Private Battles – a serious read

I mentioned this book in a post a little while ago. Private Battles by Simon Garfield is a serious book, but a very enjoyable one nonetheless. Compiled from four diaries maintained throughout the Second World War on the Home Front, this is the true, day to day experiences of four very different people. It is the result of the work of Mass Observation, which has been collecting  the diaries of people throughout Britain. Other books from the same source, and featuring some of the same diarists, are Our Hidden Lives and We Are At War.  While I appreciate that they are not everyone’s cup of tea, the format of keeping to a small number of diarists means that a picture emerges of each individual.  I enjoy these books precisely because they are individuals, and amid all the international changes and pressures we can read about their crisis, and their obsessions. In this book I was fascinated by Ernest Van Someren’s family and work life, relating the problems of a man whose small concerns are played out against a massive background of possible invasion and the gradual winning of the war. Even when a suspected murder happens to a member of his family in the USA, he still maintains a running commentary about his chickens and the behaviour of his young son.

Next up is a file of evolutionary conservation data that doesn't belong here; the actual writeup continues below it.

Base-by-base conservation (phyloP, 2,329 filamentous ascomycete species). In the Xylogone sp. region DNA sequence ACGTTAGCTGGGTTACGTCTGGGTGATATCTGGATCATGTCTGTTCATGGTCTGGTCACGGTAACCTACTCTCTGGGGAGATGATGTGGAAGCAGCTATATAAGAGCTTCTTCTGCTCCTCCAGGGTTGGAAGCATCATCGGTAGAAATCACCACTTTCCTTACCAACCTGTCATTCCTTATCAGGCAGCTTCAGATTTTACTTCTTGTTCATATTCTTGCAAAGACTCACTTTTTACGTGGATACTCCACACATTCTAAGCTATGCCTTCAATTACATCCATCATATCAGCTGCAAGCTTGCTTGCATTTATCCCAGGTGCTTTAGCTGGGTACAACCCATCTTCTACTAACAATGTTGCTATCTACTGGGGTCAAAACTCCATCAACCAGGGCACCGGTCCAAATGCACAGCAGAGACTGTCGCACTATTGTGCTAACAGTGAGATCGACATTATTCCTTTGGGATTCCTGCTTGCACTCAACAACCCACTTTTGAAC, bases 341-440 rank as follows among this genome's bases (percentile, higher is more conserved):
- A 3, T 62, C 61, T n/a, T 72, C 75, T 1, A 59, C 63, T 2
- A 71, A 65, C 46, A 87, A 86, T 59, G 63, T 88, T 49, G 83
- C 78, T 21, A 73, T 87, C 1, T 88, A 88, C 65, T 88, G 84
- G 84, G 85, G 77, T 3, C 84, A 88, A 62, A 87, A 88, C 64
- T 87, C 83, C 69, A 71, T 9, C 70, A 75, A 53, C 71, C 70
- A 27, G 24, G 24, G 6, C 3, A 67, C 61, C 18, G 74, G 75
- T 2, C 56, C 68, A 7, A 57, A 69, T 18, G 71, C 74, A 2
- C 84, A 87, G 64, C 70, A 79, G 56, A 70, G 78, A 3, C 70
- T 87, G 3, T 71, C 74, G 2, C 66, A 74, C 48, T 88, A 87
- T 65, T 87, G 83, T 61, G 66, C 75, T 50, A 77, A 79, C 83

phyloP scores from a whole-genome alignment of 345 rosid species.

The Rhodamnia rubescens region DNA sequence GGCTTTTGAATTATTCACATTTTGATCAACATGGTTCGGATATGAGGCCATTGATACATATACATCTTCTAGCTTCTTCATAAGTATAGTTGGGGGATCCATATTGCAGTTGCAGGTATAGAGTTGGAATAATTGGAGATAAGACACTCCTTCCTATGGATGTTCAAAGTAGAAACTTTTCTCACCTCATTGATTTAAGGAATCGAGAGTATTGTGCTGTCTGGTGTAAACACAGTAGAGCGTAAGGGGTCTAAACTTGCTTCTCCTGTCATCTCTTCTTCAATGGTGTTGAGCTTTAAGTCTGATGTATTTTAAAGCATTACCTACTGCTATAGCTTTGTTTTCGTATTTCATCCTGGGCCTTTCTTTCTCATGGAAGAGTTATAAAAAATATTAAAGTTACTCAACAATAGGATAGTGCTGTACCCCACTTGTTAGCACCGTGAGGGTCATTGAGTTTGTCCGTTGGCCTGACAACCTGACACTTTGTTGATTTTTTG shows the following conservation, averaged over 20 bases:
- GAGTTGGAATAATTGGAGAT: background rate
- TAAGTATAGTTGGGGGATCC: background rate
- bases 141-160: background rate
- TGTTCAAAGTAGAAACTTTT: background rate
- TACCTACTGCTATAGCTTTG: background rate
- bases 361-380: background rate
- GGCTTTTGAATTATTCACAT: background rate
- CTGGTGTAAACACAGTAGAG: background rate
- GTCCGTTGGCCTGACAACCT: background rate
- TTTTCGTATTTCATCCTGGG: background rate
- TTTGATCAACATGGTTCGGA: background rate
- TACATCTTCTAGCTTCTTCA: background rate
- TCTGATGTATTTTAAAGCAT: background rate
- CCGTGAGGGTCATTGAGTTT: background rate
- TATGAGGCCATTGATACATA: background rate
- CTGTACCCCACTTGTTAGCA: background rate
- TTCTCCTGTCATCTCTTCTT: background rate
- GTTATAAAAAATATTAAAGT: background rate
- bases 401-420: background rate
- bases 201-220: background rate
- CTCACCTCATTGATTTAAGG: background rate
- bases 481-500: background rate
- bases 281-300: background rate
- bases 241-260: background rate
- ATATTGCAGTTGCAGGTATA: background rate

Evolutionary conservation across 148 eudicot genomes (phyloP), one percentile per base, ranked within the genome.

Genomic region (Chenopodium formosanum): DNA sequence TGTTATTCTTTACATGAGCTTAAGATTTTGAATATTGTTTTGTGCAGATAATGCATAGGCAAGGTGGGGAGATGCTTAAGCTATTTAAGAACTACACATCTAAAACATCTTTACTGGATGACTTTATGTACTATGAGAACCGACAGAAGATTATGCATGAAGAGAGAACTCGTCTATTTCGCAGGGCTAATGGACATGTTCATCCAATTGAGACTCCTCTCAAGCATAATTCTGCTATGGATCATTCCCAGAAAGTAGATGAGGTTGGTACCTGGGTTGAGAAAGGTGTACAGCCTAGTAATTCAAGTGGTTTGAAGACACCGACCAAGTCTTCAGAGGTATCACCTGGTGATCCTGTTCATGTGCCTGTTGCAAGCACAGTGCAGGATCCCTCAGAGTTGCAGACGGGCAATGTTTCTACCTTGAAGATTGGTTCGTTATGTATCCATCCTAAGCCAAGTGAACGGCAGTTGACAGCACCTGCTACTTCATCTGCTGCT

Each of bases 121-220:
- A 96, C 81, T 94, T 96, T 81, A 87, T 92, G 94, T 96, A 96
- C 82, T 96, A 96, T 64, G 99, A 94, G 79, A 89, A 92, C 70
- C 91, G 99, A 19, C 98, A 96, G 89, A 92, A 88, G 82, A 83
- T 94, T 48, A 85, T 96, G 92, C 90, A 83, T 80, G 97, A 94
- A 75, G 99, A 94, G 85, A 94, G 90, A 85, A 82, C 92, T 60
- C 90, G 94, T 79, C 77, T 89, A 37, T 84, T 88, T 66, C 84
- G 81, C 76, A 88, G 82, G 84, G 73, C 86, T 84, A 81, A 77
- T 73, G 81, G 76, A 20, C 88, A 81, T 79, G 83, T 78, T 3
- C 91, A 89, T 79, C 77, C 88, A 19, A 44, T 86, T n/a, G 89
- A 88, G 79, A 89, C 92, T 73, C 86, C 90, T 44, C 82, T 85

It reminds me of my much prized complete collection of Persephone books (Hands off, daughter) which includes several books from the Second World War period. Unsurprisingly, one of the earliest books I bought in this series is one of my favourites, Few Eggs and no Oranges – the diaries of Vere Hodgson 1940-45. A big chunky diary of a single charity worker during the London blitz, it combines the concerns of a woman which transcend their particular context with the particular shortages and crisis unique to the period. Two more Persephone books are due out in the next few weeks, so I am putting in my birthday/Christmas demands, sorry requests, now. Ninety books from such a small publishing house is a great achievement, and such a lovely shop in Bloomsbury. Nicola Beauman and her staff helped keep me sane when number one son was in Great Ormond Street across the road, so if you live in, or visit London, make the time for a visit, and you won’t be disappointed. If you cannot get there in person, their website http:www.persephonebooks.co.uk  is well worth reading in its own right, as well as tempting you to spend much money…

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